Open-plan living is when walls and doors are taken down, merging different rooms into one large space. Generally, this is seen when walls are knocked down and the kitchen, living room, and dining room become a single flowing space.
While open-plan living has its upsides, over-reliance on the scheme comes with its risks. To determine if it’s the right way to proceed, you should consider your lifestyle and needs — and if they’re affected by the risks of over-reliance on open-plan living, you may want to reconsider your choice.
Keep reading as we share the downsides of open-plan living and check to see if they apply to your lifestyle!
Compromise on Privacy and Unobstructed Noise Travel
Having an open-plan living area can bring family together and contribute to a bustling environment, but it also means less privacy. If you have noisy kids, or your partner is binge-watching a show you haven’t caught up on, your open-plan living plan won’t provide enough privacy to accommodate the situation.
Open-plan living also allows unobstructed noise travel. Surfaces absorb noise, and with a lack of walls, noise will travel throughout the space without any obstruction. So, with working at home becoming a norm, finding a quiet area to focus (or study) may become difficult. Choosing to do these tasks in the bedroom is an option, but it may not be a practical solution if the room size is too small.
If you do opt for an open-concept living plan, consider these ways to reduce noise.
Reduced Energy Efficiency
The bigger the space, the more difficult it is to keep it warm or cool. This is because fewer walls make it difficult to preserve heat in winter and keep the space cool in summer. This is also enhanced by the fact that open-plan living spaces usually have high ceilings. So, the ways to keep your home warm will generally be less effective in open-floor plans, thus affecting your utility costs.
Kitchen Integration Concerns
The kitchen is better when kept separate, especially if you don’t like the smell of food wafting throughout your entire home! Pungent food aromas tend to spread across the space and permeate into furnishings and rugs, affecting the ambience of your interior.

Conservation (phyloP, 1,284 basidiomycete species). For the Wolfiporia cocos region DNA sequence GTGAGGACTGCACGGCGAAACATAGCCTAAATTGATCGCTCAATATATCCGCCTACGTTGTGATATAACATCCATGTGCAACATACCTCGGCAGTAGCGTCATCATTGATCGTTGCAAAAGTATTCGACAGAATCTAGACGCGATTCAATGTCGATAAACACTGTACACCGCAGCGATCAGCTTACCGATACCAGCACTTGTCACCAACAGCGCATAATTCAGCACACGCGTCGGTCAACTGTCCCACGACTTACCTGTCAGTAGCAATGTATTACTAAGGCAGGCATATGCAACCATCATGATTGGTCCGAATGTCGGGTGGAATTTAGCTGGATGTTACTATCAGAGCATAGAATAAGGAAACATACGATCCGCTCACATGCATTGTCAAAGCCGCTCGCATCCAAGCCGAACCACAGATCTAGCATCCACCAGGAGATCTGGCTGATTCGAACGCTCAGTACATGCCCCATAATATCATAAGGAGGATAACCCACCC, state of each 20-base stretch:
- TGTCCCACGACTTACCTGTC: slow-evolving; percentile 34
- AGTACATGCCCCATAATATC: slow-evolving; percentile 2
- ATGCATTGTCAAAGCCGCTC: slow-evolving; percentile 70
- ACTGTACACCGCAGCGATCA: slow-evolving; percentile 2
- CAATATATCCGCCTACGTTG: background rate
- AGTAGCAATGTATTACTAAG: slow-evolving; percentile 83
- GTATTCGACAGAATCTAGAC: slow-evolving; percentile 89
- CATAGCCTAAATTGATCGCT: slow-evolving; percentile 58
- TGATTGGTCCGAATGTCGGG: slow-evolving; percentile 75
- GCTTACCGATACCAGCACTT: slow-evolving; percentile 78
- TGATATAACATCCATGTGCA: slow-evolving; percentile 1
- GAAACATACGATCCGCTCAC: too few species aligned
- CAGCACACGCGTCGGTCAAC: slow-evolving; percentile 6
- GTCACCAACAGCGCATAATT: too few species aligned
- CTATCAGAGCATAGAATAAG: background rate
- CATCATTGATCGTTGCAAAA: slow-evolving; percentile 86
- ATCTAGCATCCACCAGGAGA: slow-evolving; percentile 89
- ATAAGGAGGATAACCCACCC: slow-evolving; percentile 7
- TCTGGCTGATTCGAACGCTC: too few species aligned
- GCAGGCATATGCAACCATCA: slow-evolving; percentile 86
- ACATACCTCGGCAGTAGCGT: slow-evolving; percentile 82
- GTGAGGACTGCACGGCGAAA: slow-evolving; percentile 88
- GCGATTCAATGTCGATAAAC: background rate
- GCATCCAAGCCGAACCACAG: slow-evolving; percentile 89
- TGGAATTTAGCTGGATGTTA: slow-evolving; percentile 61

Open-plan kitchens may also be unsafe if you have kids. It can be difficult to keep little ones away from hot appliances and other dangerous tools if the kitchen is fully accessible at all times.
Fewer Opportunities for Wall Decor
Open-plan living means breaking down walls. And fewer walls mean less space to hang artwork, wall-mounted shelving to display your favourite souvenirs, and other wall decor ideas. If you love adding character to your space with meaningful art, an open-plan living plan will restrict the opportunity and provide little space for satiating your inner wall art-lover.
Less wall space translates to minimal storage opportunities, so you have fewer ways to hide and store items. This means organising your home through compartmentalised spaces will not always work for your open-floor plan. If you’re knocking down the walls, it’s essential to find new storage solutions. An example would be incorporating multifunctional furniture featuring hidden storage compartments.
Additionally, open-plan living spaces mean surfaces that tend to be cluttered are always on display. This includes kitchen countertops that can quickly get cluttered when you cook, the sink that is frequently filled with dishes — or the dining table that may be messy while your children do homework.
Eliminating Load-Bearing Walls May Be Expensive
When you think of adopting an open-concept plan, your first thought while looking at walls to break down should be — is that a load-bearing wall? Here are some tips on how you can tell if a wall is load-bearing or not.
If you want to know with for sure if your wall can be knocked down, show your wall to one of our Structural Engineering Gurus over a video call, and they will help you determine if it’s a load-bearing wall.
Knocking down such key walls is a very hefty task in terms of expenses, and always requires professional assistance. Such walls are often replaced with beams to hold the weight of your home, and these come at a huge cost.
Remember, what works for someone else may not always work for you. If the above-mentioned concerns don’t affect your family, for example, you don’t cook in much, don’t have little ones around, live alone and don’t have privacy concerns, or you’re not fond of displaying too much art so don’t need wall space anyway, the open-concept living plan can work perfectly for you! It all boils down to personal preferences and requirements.
Struggling to decide whether or not you should opt for open-plan living? Get in touch with one of our Interior Design Gurus for advice personalised to your needs and lifestyle!